In the car-park, I walked up and down, smoking. I pondered the man with the double watch. “We shan't be proceeding further at this time.” “At this time” was a pleasant little gloss, a curlique of no-hope trying to be hopeful. He'd used it a hundred times. His tongue was born to it. Perhaps he was off to use it again. I stared down to the road, then at the roundabout beyond. The occasional car or van went by. There was all the space in the world for an easy drive. “Rush-hour traffic” he'd said, jigging his two smart watches under my nose.
At times like these, tiny things always stick. They swell, dwarfing all other memories. Pulling out of the car-park, I saw a sign telling me to have a safe journey. Opposite, a chained board said No Exit. I'll remember that, I thought. When I'm trying to rebuild life, stick all the pieces together again, that dozy tableau will be right at the front of my mind. When I'm trying to remember something crucial, something that might just save other skins, all I'll see are Safe Journey—No Exit. It's the kind of thing newspapers use as a filler, under headings like Just Look At This! or Our Funny Old World. Folk send them in, get paid for them: ten quid, twenty, more. Perhaps I should come back and take a snap of them. It'd be a start, ten or twenty quid, since the unblurrable folder can't be taken any further. At this time.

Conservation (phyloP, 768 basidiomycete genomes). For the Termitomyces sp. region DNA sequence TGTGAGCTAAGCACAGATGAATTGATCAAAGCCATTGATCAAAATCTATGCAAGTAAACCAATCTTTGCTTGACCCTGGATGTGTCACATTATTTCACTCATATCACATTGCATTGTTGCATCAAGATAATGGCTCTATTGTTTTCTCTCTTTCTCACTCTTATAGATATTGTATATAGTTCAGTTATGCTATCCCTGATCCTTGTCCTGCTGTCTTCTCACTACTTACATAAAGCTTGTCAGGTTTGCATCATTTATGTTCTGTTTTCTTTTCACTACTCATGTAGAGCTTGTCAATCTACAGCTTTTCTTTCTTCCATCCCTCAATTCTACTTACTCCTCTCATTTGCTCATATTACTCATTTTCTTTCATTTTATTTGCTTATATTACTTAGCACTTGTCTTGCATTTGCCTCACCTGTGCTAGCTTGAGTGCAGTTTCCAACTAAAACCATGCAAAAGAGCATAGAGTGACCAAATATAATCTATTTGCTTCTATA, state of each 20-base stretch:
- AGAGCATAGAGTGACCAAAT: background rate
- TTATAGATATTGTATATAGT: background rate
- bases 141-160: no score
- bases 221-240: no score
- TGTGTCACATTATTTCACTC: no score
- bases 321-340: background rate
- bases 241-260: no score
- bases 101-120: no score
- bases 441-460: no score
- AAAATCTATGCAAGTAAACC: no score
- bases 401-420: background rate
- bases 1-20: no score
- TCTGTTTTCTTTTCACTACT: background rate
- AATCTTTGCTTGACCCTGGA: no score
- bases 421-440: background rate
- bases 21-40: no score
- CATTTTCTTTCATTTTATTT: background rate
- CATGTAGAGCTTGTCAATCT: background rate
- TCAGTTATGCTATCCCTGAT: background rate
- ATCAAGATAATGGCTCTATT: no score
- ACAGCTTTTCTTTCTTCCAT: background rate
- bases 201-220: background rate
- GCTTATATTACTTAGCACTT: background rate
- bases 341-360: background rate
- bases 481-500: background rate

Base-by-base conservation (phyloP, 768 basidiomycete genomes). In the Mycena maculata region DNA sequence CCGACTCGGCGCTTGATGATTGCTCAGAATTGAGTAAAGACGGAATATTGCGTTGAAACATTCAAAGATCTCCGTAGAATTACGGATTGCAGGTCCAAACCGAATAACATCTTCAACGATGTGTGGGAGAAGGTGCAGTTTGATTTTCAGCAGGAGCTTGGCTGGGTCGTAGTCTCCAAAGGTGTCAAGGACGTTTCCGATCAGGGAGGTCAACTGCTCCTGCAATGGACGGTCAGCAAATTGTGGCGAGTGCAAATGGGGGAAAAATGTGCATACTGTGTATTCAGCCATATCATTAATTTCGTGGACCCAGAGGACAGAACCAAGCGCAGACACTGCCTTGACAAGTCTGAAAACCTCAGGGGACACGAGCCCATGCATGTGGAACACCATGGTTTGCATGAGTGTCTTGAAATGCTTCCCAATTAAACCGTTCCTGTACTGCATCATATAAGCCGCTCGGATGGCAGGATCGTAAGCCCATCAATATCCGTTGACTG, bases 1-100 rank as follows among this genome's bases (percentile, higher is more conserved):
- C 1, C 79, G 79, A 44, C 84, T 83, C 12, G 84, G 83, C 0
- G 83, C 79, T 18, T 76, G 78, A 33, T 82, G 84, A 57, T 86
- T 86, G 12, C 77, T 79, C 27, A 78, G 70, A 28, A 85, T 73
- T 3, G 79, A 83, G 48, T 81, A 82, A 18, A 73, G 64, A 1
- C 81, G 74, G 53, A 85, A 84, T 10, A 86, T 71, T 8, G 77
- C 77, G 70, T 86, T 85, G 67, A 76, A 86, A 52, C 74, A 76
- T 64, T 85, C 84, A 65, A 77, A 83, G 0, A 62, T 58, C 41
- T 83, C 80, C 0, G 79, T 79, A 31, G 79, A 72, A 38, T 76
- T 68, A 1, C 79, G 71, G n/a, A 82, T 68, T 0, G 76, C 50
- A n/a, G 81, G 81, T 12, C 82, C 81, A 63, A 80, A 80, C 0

As I drove along the dual carriageway, they all settled around me. Moon faces, hopeful faces. The faces of home. I saw them doing what they do: sliding clean dishes under counters, pinning earphones into place, fighting over the TV remote. But they'd be waiting, bound together more surely than in any mantelpiece photo. “Am I looking at a winner?” I heard her say. “So when does it all start?” I saw the boy staring at me, gawky in his tee-shirt: Alabama State Line, it said, black letters on cherry-red. He didn't know what to do with his hand. It curled towards a thumbs-up, then went slack. A nod of expectancy troubled his impossible hair. He wanted me to spill the beans, so that he could mumble “Wow, fantastic.” A ballet-bag shoved him aside, and there was the princess. I imagined her jumping up and down. Yay! Yay! she yelled, pigtails flying. A man”s voice spoke of trust and cashed policies. “I believe in you, brother of mine,” he said. “That's why I pinned my shirt to your back.”
I saw myself at the lounge door, swaying a little. I spoke aloud. The car's interior made my small voice smaller. I told the waiting faces that there had been deep regret but also gratitude at the chance to evaluate the folder with a date at the top. “I don”t know why I do that,” I burbled. “Put a diagonal bar across my sevens.” Now everything began to vanish. My family were miming in unfurnished space. Non-dishes slid behind invisible wood. The battle for the remote was just a dance of empty fingers. The mime got slower. Even their clothes began to disappear. They seized up. Lifting a hand from the wheel, I imagined touching each of them in turn. Hard. Cold.